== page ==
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Man is not a rational animal, he is a rationalizing animal.

Robert A. Heinlein

Section B: Description of the Game

B-1 Object

The object of this game is to accumulate as many points as possible by visiting selected locations and arriving at the end point before a certain time.

On a typical race, they could start at 8 a.m; finish at 3 p.m. and attempt to find 20 out of 30 controls, following a plan generated over the previous week. Different teams select different routes depending on their interpretation of the clues and what they know of the terrain as to where travel is the fastest.

B-2 Controls

At each location there will be a “control,” a readily visible marker, labelled with the control identifier and a code word or phrase

Example: Control ID AQ, code phrase “Yellowjacket”.

Controls are usually made of tenplast plastic, blue, yellow, or red. Originally they were made of two pieces about 8” square cut so that they assemble into a cross-shaped marker. This form is still used where high visibility markers are wanted. Currently markers are mostly 4” squares, nailed flat to a surface, usually the north side to reduce UV exposure.

Readily visible doesn’t mean that it has to be in an obvious location.

B-3 Clues

Prior to the race, clues for each control will be posted so that captains can plan their route.

Clues can be of various forms. Most are at least partially resolvable before the race with the use of map, ruler and protractor; others may require the use of compass and observation skills in the field. Examples:

Location descriptions: 30m SW of the top of the first large slump downstream from the second island downstream from the power line crossing.

Location coordinates: 741 112 by hairpin bend in creek.

Magnetic bearings: From the control Keephills stack is 310 magnetic and the Genesee stack is 102 magnetic.

True bearings: On west shore of slough that is 220 degrees true to Keephills School, and 310 degrees true to Keephills stack.

Riddles: Bearing 305 magnetic from the Genesee stack. Remember the story about the “Three Billy Goats Gruff.”

B-4 Control Scoring

The point value of each control will vary according to the difficulty in reaching it, and possibly the order in getting to it, and the number of teams finding it. The control list posted before the race will give the points allocated for each control.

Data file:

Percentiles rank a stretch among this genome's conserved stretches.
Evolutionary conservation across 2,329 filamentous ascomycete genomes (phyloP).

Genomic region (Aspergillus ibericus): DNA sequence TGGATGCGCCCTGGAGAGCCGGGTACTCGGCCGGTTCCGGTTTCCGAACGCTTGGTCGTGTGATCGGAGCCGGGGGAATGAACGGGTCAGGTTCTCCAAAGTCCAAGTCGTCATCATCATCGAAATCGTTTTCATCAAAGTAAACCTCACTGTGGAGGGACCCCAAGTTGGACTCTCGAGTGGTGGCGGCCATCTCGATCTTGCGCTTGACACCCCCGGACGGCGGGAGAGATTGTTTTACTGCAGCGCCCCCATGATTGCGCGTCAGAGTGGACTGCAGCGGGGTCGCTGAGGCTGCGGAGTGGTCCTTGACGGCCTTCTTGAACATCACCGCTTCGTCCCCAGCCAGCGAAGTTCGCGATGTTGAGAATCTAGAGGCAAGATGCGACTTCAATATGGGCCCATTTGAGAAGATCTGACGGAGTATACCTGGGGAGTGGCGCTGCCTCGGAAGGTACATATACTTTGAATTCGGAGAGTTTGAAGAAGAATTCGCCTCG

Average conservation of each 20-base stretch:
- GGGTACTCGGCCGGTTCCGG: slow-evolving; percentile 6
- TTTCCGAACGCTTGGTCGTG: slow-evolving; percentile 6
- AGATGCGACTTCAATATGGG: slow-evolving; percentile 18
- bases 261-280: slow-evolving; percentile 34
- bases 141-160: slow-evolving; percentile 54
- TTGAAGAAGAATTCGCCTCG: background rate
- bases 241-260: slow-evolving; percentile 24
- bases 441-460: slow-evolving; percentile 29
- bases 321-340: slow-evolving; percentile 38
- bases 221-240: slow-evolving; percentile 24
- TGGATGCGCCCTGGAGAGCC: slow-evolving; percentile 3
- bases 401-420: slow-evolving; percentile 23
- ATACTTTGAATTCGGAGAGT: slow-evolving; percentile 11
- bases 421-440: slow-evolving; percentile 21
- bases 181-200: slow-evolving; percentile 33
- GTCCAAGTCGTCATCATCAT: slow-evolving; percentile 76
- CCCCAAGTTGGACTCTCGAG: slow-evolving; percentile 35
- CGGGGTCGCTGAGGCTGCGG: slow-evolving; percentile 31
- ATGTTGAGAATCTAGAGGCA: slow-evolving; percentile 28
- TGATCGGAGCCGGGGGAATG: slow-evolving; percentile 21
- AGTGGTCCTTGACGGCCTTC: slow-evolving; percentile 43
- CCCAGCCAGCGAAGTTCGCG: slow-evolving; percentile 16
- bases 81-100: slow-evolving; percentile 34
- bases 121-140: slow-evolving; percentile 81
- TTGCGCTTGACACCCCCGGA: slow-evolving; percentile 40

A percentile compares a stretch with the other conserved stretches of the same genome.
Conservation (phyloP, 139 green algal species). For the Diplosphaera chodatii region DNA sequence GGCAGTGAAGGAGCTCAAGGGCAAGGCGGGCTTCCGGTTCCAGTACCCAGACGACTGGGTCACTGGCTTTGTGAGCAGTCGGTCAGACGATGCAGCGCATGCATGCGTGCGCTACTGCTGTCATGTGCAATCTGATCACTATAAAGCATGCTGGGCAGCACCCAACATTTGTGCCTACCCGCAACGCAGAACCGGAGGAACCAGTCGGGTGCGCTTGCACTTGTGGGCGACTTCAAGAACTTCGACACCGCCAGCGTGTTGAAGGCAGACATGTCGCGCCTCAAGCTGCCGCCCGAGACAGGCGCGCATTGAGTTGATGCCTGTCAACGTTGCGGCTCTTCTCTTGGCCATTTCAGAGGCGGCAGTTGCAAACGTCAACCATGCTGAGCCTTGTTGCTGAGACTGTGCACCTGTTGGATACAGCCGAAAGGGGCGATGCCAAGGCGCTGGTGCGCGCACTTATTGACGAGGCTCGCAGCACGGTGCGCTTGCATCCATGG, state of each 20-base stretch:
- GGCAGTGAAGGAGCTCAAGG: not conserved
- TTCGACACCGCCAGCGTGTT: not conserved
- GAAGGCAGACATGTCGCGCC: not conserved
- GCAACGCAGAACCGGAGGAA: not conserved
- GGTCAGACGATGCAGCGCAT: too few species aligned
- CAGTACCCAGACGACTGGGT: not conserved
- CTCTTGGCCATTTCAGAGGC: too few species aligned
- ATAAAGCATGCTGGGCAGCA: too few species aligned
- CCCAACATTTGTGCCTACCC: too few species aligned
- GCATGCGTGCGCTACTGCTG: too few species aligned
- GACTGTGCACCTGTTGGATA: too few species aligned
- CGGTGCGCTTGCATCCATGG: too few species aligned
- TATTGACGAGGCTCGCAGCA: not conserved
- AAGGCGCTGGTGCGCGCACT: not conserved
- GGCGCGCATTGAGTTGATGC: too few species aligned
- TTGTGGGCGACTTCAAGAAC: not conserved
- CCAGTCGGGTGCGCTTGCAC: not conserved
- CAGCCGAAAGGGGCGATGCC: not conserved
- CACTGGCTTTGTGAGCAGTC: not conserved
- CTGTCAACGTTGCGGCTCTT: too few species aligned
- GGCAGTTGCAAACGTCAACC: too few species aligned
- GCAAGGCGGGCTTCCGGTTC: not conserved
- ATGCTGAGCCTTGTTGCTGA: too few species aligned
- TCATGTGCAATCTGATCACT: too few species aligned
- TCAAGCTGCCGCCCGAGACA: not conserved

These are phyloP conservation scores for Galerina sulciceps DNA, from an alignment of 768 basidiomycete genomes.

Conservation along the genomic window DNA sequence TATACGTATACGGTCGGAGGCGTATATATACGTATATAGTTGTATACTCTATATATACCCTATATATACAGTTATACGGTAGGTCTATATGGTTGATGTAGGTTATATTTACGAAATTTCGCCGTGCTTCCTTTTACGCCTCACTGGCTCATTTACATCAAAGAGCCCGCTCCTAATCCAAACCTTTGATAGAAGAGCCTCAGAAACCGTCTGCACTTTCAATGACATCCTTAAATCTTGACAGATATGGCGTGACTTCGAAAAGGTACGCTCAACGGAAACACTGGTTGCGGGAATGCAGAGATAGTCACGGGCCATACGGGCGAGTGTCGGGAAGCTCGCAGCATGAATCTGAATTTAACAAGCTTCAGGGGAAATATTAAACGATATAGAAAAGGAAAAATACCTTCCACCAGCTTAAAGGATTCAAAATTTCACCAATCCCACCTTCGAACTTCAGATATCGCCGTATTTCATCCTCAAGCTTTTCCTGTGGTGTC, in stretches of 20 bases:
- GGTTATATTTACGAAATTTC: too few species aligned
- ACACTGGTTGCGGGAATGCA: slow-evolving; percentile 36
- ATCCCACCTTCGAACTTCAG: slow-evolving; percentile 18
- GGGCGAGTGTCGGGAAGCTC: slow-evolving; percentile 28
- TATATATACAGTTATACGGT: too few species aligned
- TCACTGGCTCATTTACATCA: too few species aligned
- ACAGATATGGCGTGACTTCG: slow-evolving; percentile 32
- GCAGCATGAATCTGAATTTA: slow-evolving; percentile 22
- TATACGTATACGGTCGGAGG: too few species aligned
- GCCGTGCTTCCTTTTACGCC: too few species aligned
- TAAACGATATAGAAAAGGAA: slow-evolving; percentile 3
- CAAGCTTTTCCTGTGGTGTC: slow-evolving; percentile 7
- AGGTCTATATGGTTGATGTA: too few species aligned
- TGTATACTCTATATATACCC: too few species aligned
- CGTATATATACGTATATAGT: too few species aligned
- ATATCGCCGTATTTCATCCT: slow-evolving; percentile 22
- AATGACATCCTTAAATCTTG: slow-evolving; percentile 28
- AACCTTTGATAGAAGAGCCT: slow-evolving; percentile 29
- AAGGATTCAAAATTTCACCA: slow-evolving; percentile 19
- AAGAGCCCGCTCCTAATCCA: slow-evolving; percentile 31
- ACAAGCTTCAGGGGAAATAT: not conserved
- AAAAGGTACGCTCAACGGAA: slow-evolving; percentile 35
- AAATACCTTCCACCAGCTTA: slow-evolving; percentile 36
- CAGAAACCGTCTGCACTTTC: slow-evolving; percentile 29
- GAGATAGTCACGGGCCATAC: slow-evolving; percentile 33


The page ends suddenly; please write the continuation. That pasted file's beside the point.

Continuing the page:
Getting there first is usually worth more – fewer tracks to follow. It also puts a premium on being ahead of the competition and decreases the incentive to follow another team. This encourages teams to deliberately try to make different routes, so that there are at least some controls that they are either the first, or the only team to reach them.

B-5 Declarations

As part of his route plan captains may ‘declare’ any number of controls. A team reaching a declared control receives a 30% bonus on their score. A team that fails to reach a declared control is penalized 20% of the max score of the control.

This rule is an attempt to encourage better planning for the day. Captains should be almost certain of reaching some controls -- where the clue is understood, and it plots in an obvious way. Other controls will be iffy: The clue has multiple meanings; it's in a known rats nest tangle of trees; the captain only will try for it if running ahead of schedule. Declaring for the certain ones will raise their score.

The bonus score is based on that team’s score on the control. E.g. If they are 2nd to a control with points 60:40:30, they get a bonus of 30% of 40. Penalties are based on the first number of a score.

B-6 Checkpoints

In addition to controls there will be checkpoints about 3 hours apart. Each checkpoint will be open for a certain time slot during the day. Teams have to predict what time they will pass through the checkpoint. There are bonuses for being close to the prediction, and penalties for being outside the time slot.

Checkpoints, unlike controls, are manned. And are on roads. They are out means of monitoring the teams, and giving parents something to observe and allow a chance to support their son’s efforts.

Example: Checkpoint 2 is open from 12:00 to 1:30. Team Smith says they’ll be there at 12:50. If they arrive within 15 minutes of 12:50 they get a 15 point bonus. If they arrive at 1:10, they miss the bonus but are in the open time slot. If they arrive at 1:42 they receive a 12 point penalty – 1 point per minute.

B-7 Penalties

This section subject to frequent revision.

The late penalty for check points came about from a race that the third team hadn’t reached checkpoint 1 while the first team was at checkpoint 2. By enforcing these timeslots with penalties, we create a race where 1 support team can run the entire race.

Gate close has a stiffer penalty when one team discovered that they were getting more than a point per minute. The current quadratic rule makes it almost painless to be a few mintues late, but a really bad idea to be a half hour late. Since this is a school, we have other events after the race. Such as cleaning the school before sending them home.

In traditional rogaine, there is a single point for the entire race where you can get food, water, blister repair called a hash house. You can use a hash house instead of checkpoints. I found that the energy costs of travel in winter snow are high enough that using a single hash house resulted in teams being un-adventurous, only going for the controls near the hash house. By having 3-4 checkpoints, there is a minimum route for the day.